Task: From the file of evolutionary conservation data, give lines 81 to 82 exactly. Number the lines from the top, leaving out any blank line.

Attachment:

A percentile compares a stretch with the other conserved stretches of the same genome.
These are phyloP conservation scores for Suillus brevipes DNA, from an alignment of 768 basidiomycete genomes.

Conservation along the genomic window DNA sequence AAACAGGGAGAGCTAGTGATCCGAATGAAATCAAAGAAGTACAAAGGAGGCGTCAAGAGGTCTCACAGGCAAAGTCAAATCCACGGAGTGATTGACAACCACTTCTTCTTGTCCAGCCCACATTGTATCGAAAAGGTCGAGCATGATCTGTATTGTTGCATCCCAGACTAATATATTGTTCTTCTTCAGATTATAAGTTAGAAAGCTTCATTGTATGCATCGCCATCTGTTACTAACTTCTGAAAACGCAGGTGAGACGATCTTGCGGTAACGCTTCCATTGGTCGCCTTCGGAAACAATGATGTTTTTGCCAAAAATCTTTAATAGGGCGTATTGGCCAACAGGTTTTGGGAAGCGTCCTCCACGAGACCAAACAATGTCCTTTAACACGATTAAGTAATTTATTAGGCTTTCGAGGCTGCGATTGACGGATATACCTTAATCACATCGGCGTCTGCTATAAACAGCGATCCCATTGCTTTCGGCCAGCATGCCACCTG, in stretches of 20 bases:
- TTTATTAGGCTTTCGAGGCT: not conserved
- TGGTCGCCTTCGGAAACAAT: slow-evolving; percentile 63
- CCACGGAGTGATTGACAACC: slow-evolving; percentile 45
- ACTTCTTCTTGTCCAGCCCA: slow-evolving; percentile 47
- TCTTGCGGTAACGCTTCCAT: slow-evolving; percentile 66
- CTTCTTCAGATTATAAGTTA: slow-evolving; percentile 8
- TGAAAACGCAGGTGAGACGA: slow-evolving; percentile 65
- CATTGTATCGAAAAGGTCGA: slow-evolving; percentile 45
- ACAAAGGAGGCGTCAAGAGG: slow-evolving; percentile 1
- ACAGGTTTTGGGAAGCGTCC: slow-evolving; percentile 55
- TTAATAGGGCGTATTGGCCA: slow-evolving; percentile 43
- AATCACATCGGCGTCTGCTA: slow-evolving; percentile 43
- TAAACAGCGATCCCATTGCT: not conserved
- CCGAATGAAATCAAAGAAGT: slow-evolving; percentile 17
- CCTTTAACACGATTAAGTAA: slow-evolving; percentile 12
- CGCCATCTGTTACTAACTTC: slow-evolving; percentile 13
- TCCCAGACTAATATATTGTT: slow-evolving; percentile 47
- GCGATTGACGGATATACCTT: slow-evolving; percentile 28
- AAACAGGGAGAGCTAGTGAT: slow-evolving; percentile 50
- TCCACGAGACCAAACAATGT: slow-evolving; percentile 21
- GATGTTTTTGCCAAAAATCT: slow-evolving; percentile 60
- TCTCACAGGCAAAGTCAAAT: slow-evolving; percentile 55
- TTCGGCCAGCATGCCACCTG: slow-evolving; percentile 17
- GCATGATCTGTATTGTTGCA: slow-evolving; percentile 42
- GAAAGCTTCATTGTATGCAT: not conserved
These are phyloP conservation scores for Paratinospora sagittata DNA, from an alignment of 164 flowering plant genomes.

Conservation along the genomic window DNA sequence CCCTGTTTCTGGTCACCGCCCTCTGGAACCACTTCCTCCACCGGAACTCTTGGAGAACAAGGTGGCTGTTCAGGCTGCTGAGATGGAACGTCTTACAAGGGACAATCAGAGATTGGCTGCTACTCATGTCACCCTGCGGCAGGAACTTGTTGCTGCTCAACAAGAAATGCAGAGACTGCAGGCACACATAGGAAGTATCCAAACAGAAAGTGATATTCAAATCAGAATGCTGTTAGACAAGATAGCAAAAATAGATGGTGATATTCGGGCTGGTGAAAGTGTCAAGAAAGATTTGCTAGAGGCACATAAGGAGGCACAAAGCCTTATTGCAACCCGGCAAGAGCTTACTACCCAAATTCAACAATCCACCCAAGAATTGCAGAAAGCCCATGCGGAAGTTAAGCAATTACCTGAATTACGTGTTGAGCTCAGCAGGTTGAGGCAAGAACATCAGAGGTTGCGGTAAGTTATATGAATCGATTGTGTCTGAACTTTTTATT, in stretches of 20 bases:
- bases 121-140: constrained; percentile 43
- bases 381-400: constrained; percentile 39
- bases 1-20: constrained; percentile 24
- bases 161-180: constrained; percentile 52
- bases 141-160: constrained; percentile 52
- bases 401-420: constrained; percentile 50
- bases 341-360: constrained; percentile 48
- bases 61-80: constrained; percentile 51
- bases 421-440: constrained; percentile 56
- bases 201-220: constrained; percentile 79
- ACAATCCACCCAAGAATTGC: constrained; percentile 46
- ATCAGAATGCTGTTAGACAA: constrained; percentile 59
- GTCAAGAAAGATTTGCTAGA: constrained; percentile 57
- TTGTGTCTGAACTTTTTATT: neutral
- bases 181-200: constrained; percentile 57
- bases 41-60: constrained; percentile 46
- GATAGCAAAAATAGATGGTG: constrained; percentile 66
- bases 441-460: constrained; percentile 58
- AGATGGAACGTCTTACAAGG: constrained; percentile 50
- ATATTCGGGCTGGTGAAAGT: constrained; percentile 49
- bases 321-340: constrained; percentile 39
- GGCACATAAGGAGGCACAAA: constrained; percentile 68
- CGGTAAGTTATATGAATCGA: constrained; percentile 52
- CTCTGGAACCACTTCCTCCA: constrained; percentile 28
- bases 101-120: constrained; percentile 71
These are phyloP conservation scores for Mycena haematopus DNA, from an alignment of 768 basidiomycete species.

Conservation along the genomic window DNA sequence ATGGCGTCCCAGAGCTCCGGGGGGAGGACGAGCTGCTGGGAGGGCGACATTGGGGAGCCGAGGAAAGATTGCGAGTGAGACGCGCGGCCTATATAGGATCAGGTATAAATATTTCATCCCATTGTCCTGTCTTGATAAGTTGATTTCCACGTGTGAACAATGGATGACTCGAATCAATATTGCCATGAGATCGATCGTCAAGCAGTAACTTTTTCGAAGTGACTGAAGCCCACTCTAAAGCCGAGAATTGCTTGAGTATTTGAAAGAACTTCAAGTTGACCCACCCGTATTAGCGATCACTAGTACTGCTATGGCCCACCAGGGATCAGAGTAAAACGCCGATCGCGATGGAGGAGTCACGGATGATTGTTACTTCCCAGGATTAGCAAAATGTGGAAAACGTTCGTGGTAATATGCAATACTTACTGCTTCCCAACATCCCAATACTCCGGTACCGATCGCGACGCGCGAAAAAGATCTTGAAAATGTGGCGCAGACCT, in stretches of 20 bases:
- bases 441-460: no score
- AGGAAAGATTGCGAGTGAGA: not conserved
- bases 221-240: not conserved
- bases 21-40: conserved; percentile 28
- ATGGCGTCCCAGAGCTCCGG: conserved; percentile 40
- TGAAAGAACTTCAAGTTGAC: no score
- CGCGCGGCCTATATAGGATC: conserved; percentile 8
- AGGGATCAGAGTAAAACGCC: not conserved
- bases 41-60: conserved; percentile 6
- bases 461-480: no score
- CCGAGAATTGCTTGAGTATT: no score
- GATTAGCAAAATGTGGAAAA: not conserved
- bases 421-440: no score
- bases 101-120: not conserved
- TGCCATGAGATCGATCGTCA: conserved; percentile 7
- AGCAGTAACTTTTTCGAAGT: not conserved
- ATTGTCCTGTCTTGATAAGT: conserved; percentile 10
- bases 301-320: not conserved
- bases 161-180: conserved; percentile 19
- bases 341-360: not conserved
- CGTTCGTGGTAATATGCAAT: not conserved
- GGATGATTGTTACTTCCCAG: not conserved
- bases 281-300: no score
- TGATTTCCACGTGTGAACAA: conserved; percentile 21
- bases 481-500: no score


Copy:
- TGATTTCCACGTGTGAACAA: conserved; percentile 21
- bases 481-500: no score